We neighborhood kids used to call it the "Chalk Mine." To us, the abandoned quarry looked like something out of the Old West. We thought for sure it had been there since cowboy days; maybe even a hundred years! There were a bunch of other tall tales about the place, but it would be another half century before I finally uncovered its factual history. Much was surprising to me. For one thing, the rocks mined there weren't "chalk" at all...
"There was a large deposit of [diatomaceous] earth on Covina Hills Road that the Featherstone Company successfully mined and processed through the 1920s and early 1930s. The operation closed during the Depression. The property was part of the 2,100 acre Hill Ranch that Frank Marion Chapman and E. G. Shouse purchased from the Hollenbeck family of East Los Angeles." --Barbara Ann Hall, Ph.D.1
So, far from being there a hundred years, it turned out the quarry wasn't even as old as my parents. The diatomite itself, however, was actually formed about 7 million years ago, in the upper Miocene epoch.2
Featherstone Quarry, Covina Hills, 1926. The complex extended from today's Rancho La Floresta Drive at left to the main diatomite mine at right. I-10 now passes from left to right through the low white hill at center. 'Dick' Whittington Studio, photographer. Courtesy of The Huntington Library, San Marino, CA. Link to full-res image.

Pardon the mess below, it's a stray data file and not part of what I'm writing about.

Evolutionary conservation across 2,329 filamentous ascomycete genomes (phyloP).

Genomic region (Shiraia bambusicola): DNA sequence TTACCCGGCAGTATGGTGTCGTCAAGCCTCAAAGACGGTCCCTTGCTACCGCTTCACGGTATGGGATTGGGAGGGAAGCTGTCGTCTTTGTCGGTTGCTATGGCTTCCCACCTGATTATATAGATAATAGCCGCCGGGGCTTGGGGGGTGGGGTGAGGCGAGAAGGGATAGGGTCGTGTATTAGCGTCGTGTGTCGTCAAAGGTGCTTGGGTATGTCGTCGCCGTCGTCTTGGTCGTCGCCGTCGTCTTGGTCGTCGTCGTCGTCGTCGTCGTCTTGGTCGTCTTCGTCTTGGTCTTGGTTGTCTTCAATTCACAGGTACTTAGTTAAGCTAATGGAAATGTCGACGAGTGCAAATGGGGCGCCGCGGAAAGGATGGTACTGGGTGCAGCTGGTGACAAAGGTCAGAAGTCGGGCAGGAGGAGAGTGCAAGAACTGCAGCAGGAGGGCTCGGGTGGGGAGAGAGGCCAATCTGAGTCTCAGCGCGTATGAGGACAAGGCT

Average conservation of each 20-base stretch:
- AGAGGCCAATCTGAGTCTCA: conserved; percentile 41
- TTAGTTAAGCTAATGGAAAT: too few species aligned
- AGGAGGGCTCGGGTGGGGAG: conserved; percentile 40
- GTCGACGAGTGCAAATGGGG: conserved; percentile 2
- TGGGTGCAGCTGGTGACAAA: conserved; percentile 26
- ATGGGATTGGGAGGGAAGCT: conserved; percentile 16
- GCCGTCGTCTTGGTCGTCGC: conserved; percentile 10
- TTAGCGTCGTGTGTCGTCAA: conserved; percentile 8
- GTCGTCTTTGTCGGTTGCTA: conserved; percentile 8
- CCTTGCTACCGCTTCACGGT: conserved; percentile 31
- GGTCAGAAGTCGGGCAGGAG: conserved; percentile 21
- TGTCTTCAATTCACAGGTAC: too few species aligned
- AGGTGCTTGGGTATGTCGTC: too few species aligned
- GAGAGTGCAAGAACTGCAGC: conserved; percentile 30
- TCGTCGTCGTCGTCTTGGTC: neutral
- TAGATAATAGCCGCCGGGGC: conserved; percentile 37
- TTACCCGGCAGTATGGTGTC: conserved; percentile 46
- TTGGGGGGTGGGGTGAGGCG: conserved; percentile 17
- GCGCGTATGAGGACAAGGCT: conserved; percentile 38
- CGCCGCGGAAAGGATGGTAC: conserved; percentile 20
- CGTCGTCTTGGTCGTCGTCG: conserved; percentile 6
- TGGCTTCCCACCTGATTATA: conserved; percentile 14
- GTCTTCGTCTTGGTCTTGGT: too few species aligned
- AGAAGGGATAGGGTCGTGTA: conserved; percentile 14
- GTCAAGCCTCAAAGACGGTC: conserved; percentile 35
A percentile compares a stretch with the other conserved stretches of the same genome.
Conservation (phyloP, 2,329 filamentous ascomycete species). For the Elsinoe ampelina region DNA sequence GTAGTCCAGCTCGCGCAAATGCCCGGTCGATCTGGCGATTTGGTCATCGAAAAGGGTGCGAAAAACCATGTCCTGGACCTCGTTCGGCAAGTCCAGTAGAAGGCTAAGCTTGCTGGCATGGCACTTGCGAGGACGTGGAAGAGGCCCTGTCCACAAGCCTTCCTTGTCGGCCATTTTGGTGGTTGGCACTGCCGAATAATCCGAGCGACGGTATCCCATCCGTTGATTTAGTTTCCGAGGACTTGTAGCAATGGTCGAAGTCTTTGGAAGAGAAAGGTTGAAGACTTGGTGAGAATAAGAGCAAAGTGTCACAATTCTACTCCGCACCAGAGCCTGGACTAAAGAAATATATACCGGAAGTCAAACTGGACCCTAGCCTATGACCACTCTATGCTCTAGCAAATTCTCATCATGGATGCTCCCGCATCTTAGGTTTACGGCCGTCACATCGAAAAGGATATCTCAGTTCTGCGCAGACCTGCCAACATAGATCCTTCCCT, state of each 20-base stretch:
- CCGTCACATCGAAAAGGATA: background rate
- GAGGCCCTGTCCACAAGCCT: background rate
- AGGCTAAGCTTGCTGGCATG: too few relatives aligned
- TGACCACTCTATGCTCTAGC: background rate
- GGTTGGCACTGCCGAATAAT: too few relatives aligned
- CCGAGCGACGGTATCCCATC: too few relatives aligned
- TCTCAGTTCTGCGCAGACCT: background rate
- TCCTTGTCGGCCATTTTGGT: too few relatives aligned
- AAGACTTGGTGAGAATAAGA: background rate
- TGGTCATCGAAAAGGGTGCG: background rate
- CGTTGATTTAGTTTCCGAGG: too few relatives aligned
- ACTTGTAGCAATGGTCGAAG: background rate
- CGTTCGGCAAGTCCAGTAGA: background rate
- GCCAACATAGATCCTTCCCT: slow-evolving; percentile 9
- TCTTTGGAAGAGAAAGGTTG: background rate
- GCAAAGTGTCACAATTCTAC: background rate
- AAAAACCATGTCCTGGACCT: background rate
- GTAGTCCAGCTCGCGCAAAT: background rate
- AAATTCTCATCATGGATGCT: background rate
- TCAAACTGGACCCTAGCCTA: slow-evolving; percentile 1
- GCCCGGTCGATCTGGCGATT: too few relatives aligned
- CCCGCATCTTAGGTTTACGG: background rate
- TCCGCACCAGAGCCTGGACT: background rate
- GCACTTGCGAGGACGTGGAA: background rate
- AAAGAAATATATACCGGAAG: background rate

The processing plant over the hill on the Charter Oak side, mid-1920s. In this photo, we are standing on a spot a few yards down the hill from the end of today's Woodhurst Drive, facing southwest toward the intersection of Rancho Los Nogales Drive and Puente Street. Photo courtesy Covina Valley Historical Society.
The photos above are the only ones I know of that show the quarry when it was still in operation. The diatomaceous earth mined there was used primarily in the manufacturing of tile, pipes and conduits.2
A worker showing why the mine was named Featherstone!1
Exactly when quarrying began at Featherstone is not known. Looking at old maps, it can be seen that roads associated with the mine were present in the 1910s, which would be earlier than other accounts. Exactly when quarrying stopped is also uncertain. A geology field report based upon data compiled in 1932 stated that operation of the mine "ceased several years ago,"2 so it may be that Featherstone Quarry did not survive into the 1930s, after all.
The main quarry (bottom) and its associated roads in 1934. The road at top approximately follows the alignment of today's Puente St.; the road over the hill from the quarry site, Jalapa Dr..
Fair use courtesy U.C. Santa Barbara Library, Special Research Collections.
The "Chalk Mine" as seen from our house on Rancho El Encino, June, 1962.3
What we called the "Quartz Mine" can also be seen to the left of center. Inside that cleft was a thick outcropping of crystalline gypsum.
In 1965, all of the ancient hills north of our neighborhood were bulldozed to create the Covina Heights housing development.